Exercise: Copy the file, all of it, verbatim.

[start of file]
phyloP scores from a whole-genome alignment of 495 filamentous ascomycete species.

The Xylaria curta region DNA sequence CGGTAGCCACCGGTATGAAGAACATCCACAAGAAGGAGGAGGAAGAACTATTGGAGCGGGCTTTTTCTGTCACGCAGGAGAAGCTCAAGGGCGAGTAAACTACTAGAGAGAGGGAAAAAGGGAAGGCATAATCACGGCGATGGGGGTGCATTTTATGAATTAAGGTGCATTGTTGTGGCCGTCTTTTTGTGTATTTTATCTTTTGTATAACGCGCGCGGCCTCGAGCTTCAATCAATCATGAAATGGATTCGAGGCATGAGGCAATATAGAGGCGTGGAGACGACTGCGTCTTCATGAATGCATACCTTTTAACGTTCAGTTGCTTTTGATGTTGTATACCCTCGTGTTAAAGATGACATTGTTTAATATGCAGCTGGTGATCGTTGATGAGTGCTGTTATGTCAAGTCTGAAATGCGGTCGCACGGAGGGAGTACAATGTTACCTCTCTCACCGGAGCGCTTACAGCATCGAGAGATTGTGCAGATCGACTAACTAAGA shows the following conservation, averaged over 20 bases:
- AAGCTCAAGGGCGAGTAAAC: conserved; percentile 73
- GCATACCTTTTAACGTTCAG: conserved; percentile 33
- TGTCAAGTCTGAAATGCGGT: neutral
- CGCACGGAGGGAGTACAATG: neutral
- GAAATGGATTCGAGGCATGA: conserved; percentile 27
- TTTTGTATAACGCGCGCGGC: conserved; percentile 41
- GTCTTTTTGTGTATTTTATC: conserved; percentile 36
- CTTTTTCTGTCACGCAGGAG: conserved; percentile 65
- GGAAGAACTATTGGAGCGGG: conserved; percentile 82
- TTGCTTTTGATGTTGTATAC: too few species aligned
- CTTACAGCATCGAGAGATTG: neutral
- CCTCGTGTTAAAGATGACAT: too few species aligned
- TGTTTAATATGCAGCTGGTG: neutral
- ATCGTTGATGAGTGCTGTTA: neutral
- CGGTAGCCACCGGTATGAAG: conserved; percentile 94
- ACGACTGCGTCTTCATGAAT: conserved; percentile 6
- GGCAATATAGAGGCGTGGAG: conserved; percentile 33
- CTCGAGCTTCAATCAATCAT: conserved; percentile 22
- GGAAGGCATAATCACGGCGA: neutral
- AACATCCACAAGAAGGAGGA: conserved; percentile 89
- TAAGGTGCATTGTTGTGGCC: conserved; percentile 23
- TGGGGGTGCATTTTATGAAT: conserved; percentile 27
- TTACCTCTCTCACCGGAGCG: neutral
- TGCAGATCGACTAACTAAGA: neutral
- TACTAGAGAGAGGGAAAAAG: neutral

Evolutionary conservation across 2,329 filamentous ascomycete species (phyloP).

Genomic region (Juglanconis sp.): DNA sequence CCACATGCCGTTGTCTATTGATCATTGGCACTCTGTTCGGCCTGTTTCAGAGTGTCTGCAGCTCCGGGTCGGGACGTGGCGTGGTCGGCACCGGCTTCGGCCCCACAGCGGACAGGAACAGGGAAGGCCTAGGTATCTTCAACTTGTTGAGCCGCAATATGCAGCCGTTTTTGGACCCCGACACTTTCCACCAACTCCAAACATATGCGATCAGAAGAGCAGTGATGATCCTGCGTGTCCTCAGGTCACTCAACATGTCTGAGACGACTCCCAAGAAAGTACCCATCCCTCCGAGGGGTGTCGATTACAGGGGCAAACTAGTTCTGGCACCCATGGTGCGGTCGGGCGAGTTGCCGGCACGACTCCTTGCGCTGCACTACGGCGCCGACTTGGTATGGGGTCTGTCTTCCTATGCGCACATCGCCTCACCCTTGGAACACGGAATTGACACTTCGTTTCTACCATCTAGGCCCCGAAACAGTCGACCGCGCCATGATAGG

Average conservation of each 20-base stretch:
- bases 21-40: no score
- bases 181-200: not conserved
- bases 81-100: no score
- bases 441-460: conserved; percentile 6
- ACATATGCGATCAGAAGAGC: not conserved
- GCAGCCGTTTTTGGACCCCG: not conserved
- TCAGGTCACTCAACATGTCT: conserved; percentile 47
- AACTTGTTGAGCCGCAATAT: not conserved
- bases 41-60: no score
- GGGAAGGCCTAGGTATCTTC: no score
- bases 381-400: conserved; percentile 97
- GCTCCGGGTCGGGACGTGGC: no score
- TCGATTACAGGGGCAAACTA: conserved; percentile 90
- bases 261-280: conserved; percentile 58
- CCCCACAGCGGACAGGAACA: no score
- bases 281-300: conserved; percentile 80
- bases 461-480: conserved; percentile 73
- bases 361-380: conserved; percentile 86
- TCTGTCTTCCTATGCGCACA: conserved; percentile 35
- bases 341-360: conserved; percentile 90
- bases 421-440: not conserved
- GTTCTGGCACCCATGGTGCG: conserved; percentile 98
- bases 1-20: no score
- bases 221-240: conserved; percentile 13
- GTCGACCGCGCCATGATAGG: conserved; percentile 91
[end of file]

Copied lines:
phyloP scores from a whole-genome alignment of 495 filamentous ascomycete species.

The Xylaria curta region DNA sequence CGGTAGCCACCGGTATGAAGAACATCCACAAGAAGGAGGAGGAAGAACTATTGGAGCGGGCTTTTTCTGTCACGCAGGAGAAGCTCAAGGGCGAGTAAACTACTAGAGAGAGGGAAAAAGGGAAGGCATAATCACGGCGATGGGGGTGCATTTTATGAATTAAGGTGCATTGTTGTGGCCGTCTTTTTGTGTATTTTATCTTTTGTATAACGCGCGCGGCCTCGAGCTTCAATCAATCATGAAATGGATTCGAGGCATGAGGCAATATAGAGGCGTGGAGACGACTGCGTCTTCATGAATGCATACCTTTTAACGTTCAGTTGCTTTTGATGTTGTATACCCTCGTGTTAAAGATGACATTGTTTAATATGCAGCTGGTGATCGTTGATGAGTGCTGTTATGTCAAGTCTGAAATGCGGTCGCACGGAGGGAGTACAATGTTACCTCTCTCACCGGAGCGCTTACAGCATCGAGAGATTGTGCAGATCGACTAACTAAGA shows the following conservation, averaged over 20 bases:
- AAGCTCAAGGGCGAGTAAAC: conserved; percentile 73
- GCATACCTTTTAACGTTCAG: conserved; percentile 33
- TGTCAAGTCTGAAATGCGGT: neutral
- CGCACGGAGGGAGTACAATG: neutral
- GAAATGGATTCGAGGCATGA: conserved; percentile 27
- TTTTGTATAACGCGCGCGGC: conserved; percentile 41
- GTCTTTTTGTGTATTTTATC: conserved; percentile 36
- CTTTTTCTGTCACGCAGGAG: conserved; percentile 65
- GGAAGAACTATTGGAGCGGG: conserved; percentile 82
- TTGCTTTTGATGTTGTATAC: too few species aligned
- CTTACAGCATCGAGAGATTG: neutral
- CCTCGTGTTAAAGATGACAT: too few species aligned
- TGTTTAATATGCAGCTGGTG: neutral
- ATCGTTGATGAGTGCTGTTA: neutral
- CGGTAGCCACCGGTATGAAG: conserved; percentile 94
- ACGACTGCGTCTTCATGAAT: conserved; percentile 6
- GGCAATATAGAGGCGTGGAG: conserved; percentile 33
- CTCGAGCTTCAATCAATCAT: conserved; percentile 22
- GGAAGGCATAATCACGGCGA: neutral
- AACATCCACAAGAAGGAGGA: conserved; percentile 89
- TAAGGTGCATTGTTGTGGCC: conserved; percentile 23
- TGGGGGTGCATTTTATGAAT: conserved; percentile 27
- TTACCTCTCTCACCGGAGCG: neutral
- TGCAGATCGACTAACTAAGA: neutral
- TACTAGAGAGAGGGAAAAAG: neutral

Evolutionary conservation across 2,329 filamentous ascomycete species (phyloP).

Genomic region (Juglanconis sp.): DNA sequence CCACATGCCGTTGTCTATTGATCATTGGCACTCTGTTCGGCCTGTTTCAGAGTGTCTGCAGCTCCGGGTCGGGACGTGGCGTGGTCGGCACCGGCTTCGGCCCCACAGCGGACAGGAACAGGGAAGGCCTAGGTATCTTCAACTTGTTGAGCCGCAATATGCAGCCGTTTTTGGACCCCGACACTTTCCACCAACTCCAAACATATGCGATCAGAAGAGCAGTGATGATCCTGCGTGTCCTCAGGTCACTCAACATGTCTGAGACGACTCCCAAGAAAGTACCCATCCCTCCGAGGGGTGTCGATTACAGGGGCAAACTAGTTCTGGCACCCATGGTGCGGTCGGGCGAGTTGCCGGCACGACTCCTTGCGCTGCACTACGGCGCCGACTTGGTATGGGGTCTGTCTTCCTATGCGCACATCGCCTCACCCTTGGAACACGGAATTGACACTTCGTTTCTACCATCTAGGCCCCGAAACAGTCGACCGCGCCATGATAGG

Average conservation of each 20-base stretch:
- bases 21-40: no score
- bases 181-200: not conserved
- bases 81-100: no score
- bases 441-460: conserved; percentile 6
- ACATATGCGATCAGAAGAGC: not conserved
- GCAGCCGTTTTTGGACCCCG: not conserved
- TCAGGTCACTCAACATGTCT: conserved; percentile 47
- AACTTGTTGAGCCGCAATAT: not conserved
- bases 41-60: no score
- GGGAAGGCCTAGGTATCTTC: no score
- bases 381-400: conserved; percentile 97
- GCTCCGGGTCGGGACGTGGC: no score
- TCGATTACAGGGGCAAACTA: conserved; percentile 90
- bases 261-280: conserved; percentile 58
- CCCCACAGCGGACAGGAACA: no score
- bases 281-300: conserved; percentile 80
- bases 461-480: conserved; percentile 73
- bases 361-380: conserved; percentile 86
- TCTGTCTTCCTATGCGCACA: conserved; percentile 35
- bases 341-360: conserved; percentile 90
- bases 421-440: not conserved
- GTTCTGGCACCCATGGTGCG: conserved; percentile 98
- bases 1-20: no score
- bases 221-240: conserved; percentile 13
- GTCGACCGCGCCATGATAGG: conserved; percentile 91